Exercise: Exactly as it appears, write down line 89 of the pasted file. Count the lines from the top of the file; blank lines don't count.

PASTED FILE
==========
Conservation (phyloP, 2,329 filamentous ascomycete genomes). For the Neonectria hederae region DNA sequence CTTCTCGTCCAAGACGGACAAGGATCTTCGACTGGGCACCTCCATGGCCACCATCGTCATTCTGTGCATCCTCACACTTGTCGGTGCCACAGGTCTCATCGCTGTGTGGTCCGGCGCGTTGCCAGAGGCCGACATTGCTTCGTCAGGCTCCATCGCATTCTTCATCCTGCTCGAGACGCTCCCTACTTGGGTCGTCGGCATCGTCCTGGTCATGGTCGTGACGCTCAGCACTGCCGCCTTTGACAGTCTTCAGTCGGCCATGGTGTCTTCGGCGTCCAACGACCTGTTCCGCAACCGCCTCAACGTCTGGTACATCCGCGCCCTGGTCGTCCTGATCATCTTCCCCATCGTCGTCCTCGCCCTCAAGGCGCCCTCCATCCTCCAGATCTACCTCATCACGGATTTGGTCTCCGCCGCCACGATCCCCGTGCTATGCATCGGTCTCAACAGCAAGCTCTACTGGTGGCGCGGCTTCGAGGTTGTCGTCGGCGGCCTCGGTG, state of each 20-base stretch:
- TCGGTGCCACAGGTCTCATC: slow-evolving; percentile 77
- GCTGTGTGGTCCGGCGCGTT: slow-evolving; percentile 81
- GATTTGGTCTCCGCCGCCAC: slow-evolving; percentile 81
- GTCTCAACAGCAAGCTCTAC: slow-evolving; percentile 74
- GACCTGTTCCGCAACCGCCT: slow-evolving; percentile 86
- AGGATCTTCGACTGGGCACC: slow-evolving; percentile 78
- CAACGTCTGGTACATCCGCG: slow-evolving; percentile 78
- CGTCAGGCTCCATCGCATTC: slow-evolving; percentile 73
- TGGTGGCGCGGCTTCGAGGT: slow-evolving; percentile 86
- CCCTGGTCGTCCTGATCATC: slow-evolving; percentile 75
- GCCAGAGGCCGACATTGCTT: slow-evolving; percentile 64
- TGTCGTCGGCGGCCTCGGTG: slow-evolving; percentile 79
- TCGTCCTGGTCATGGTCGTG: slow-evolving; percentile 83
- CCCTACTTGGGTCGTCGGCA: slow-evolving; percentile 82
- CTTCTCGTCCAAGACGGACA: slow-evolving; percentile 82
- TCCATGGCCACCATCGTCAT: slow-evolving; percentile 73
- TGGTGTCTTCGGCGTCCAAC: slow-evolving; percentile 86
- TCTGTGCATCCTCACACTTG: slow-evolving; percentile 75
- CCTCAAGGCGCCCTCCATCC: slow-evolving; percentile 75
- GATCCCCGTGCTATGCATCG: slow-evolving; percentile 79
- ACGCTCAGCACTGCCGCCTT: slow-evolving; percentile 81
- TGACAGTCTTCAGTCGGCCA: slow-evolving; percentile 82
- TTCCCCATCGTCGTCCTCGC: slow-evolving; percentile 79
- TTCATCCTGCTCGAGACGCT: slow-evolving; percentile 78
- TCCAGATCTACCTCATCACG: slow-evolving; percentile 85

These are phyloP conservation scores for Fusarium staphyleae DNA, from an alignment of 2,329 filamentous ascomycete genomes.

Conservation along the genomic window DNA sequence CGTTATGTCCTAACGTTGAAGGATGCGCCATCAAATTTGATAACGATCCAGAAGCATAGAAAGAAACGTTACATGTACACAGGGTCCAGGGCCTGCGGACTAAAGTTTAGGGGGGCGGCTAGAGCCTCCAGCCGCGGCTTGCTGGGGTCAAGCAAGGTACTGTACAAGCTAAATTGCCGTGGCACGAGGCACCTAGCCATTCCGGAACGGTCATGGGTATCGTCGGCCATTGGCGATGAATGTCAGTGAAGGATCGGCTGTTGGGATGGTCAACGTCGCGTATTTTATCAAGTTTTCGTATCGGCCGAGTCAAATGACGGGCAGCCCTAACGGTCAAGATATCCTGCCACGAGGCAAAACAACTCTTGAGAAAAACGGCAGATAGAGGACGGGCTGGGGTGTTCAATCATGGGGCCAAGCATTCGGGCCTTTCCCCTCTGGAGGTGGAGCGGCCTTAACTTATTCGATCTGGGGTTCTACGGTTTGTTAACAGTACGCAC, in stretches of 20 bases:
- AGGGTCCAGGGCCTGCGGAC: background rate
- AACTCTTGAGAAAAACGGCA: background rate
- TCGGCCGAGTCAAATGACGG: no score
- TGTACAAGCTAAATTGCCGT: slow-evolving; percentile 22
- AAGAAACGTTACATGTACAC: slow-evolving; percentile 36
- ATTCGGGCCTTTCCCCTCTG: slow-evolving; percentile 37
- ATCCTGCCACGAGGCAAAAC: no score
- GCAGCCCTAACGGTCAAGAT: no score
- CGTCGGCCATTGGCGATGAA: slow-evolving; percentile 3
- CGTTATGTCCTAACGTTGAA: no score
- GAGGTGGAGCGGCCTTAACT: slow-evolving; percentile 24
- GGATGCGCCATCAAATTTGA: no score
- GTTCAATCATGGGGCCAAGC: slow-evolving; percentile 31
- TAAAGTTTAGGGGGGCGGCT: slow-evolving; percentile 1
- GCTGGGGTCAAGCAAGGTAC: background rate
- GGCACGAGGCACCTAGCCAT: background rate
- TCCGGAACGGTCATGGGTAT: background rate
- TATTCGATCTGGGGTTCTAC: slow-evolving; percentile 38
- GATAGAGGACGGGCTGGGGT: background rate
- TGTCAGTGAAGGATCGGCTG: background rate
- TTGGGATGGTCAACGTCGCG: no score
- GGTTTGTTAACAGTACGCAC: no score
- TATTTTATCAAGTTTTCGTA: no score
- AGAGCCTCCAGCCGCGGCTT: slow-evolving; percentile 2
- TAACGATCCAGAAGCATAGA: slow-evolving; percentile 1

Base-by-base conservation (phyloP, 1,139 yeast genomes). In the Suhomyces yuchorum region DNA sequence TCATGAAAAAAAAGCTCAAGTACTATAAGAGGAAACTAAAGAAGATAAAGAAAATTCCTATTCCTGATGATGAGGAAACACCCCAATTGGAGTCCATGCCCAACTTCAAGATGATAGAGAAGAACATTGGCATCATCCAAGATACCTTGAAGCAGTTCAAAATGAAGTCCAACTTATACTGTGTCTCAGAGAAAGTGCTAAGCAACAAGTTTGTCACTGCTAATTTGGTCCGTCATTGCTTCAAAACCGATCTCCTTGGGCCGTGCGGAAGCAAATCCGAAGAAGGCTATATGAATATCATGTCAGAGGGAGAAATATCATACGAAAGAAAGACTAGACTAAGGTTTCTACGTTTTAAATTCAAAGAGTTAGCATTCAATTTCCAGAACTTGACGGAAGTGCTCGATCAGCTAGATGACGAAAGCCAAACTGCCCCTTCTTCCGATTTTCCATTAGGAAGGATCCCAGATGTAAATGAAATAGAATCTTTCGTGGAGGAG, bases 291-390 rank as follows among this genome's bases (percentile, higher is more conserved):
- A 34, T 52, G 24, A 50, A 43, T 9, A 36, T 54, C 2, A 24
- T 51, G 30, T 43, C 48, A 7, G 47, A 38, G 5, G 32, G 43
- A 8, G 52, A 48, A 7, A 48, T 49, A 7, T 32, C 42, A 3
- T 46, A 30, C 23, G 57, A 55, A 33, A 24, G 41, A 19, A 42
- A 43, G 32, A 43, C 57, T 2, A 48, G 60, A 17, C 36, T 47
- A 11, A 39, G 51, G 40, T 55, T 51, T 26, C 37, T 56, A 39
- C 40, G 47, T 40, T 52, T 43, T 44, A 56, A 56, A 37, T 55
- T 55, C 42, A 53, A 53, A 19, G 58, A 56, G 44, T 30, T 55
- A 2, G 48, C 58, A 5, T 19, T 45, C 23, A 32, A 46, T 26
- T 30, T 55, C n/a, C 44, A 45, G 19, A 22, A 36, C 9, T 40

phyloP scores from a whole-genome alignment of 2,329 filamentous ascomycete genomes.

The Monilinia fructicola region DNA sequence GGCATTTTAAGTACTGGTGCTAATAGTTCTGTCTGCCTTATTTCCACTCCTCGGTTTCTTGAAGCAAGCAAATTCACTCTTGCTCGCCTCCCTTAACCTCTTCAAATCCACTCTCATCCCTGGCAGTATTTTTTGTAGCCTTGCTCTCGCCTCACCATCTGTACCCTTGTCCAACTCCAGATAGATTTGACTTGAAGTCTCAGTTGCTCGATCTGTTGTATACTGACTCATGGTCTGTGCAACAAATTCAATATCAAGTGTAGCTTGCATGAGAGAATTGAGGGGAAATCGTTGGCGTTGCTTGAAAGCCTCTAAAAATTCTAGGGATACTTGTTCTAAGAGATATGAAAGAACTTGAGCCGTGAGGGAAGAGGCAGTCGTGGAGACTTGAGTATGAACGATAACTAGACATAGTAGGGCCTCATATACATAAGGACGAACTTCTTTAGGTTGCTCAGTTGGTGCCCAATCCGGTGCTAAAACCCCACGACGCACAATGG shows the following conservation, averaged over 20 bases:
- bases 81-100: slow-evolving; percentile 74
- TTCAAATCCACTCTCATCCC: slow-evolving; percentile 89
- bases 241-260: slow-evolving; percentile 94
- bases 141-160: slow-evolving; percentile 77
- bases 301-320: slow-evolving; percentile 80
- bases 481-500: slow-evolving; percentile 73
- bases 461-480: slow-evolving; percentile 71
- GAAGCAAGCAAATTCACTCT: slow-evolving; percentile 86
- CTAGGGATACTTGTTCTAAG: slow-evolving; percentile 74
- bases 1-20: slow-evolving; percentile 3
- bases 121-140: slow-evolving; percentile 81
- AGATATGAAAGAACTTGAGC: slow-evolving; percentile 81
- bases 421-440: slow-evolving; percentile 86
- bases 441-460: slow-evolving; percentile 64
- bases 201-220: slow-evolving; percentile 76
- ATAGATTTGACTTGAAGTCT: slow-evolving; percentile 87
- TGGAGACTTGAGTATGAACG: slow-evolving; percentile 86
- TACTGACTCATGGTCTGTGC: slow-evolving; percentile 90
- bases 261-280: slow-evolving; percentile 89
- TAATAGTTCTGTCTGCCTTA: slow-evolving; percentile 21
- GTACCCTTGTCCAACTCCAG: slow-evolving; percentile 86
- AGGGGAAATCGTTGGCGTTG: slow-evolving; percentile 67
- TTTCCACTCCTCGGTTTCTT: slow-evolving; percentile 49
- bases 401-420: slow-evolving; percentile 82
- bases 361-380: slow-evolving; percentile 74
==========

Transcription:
- TTTCCACTCCTCGGTTTCTT: slow-evolving; percentile 49